In PLoS ONE last month, Komarova, Levy, and Wodarz investigate exactly this question by modeling how the virus can evolve to maximize growth of the infection. Using a model of immune response, they conclude that there is room for two opposing viral strategies: a “stealth” strategy where just one or a few viruses infect each cell, and a “saturation” strategy where many viruses infect each cell, ganging up to overwhelm the person’s immune response. Synaptic transmission may have evolved to let HIV “gang up” on the intracellular immune response.
This saturation strategy is analogous to the commonly observed adaptation known as predator satiation — a strategy used by prey species (such as the mayfly laying thousands of eggs!) to flood their immediate environment with many more offspring than the cohabiting predator species can possibly consume. KLW’s model shows a way in which viral saturation can likewise be adaptive.
While they do not say so explicitly, an extension of KLW’s model might also explain the coexistence of cell-free and synaptic modes of transmission, as a way for the virus to “bet hedge” — using the cell-free mode to spread quickly in permissive immune environments, and using the synaptic mode to ensure safe passage from cell to cell when confronted with a stronger immune response. Even with the uncertainty surrounding exactly how to model the immune response, KLW’s theory should provide a helpful framework for virologists who want to think about the evolutionary causes and pathological effects of synaptic transmission.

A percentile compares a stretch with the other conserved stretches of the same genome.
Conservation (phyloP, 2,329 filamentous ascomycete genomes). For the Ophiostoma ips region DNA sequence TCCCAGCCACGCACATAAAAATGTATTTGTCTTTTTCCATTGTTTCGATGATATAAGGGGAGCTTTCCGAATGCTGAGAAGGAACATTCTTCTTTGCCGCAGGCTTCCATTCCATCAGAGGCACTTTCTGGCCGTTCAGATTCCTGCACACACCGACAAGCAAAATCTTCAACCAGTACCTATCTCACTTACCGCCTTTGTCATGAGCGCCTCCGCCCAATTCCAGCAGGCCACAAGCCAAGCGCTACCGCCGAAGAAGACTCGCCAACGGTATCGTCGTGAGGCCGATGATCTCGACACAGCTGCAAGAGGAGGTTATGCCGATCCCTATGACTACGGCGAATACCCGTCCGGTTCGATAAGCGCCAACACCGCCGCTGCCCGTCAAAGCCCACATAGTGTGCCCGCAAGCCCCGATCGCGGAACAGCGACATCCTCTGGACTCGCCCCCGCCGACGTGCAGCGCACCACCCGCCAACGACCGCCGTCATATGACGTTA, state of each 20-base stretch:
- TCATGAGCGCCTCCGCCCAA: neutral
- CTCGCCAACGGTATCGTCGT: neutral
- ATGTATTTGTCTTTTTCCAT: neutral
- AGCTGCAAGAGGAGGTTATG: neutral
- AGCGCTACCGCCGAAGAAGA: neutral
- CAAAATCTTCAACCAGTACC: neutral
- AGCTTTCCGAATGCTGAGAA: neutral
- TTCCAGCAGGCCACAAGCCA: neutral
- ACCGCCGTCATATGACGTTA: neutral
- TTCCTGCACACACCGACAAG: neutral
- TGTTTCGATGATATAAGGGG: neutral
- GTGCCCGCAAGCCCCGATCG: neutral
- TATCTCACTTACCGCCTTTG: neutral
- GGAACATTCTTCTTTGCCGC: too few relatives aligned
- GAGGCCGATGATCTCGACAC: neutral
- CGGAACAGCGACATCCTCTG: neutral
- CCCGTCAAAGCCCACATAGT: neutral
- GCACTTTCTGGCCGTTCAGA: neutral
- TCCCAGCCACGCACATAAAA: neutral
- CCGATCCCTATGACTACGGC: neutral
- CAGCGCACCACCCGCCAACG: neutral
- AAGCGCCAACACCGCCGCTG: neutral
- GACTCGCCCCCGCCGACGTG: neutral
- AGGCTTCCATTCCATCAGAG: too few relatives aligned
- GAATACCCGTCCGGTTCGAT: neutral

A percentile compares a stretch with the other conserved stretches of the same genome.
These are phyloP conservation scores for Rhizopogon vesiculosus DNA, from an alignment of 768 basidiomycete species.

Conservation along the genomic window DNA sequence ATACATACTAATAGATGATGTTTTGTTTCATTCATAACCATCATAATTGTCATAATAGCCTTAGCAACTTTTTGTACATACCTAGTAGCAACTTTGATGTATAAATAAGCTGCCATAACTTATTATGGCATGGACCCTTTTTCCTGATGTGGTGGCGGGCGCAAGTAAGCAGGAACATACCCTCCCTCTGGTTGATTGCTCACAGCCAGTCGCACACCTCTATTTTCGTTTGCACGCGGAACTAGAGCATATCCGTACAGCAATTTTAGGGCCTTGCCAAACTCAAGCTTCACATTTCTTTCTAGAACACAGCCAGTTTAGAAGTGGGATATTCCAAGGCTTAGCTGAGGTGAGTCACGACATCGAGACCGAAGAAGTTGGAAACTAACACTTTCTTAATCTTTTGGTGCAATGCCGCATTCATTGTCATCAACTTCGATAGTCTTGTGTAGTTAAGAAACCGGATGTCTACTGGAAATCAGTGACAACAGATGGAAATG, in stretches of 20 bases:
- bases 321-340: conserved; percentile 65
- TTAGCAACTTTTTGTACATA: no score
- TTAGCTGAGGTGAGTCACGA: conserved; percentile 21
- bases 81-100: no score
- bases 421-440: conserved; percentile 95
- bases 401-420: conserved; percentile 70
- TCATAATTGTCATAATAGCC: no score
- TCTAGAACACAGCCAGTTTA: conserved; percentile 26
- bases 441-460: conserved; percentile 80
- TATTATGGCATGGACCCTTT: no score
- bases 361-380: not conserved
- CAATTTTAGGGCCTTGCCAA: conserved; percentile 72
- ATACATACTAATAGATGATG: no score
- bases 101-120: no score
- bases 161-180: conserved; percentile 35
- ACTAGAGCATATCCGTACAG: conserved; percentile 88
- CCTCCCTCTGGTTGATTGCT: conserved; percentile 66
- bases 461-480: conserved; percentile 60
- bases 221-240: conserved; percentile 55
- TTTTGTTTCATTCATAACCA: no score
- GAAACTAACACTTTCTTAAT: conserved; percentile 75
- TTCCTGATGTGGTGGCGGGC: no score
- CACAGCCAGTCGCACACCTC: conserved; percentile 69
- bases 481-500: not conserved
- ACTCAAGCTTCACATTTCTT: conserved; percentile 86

I woke up the other day and said to myself,
“You’re a mathematical biologist, and you’re doing pretty cool stuff, but there’s an entire world of mathy-bio types doing amazing things… and you know so little about them! You’ve read such a tiny fraction of the literature out there — so what do you know?”
This blog is my attempt to push myself to read a slightly larger fraction of what’s out there, to think about it, to write about it, and — if my dear readers are so inclined — to have conversations about it. Welcome to all!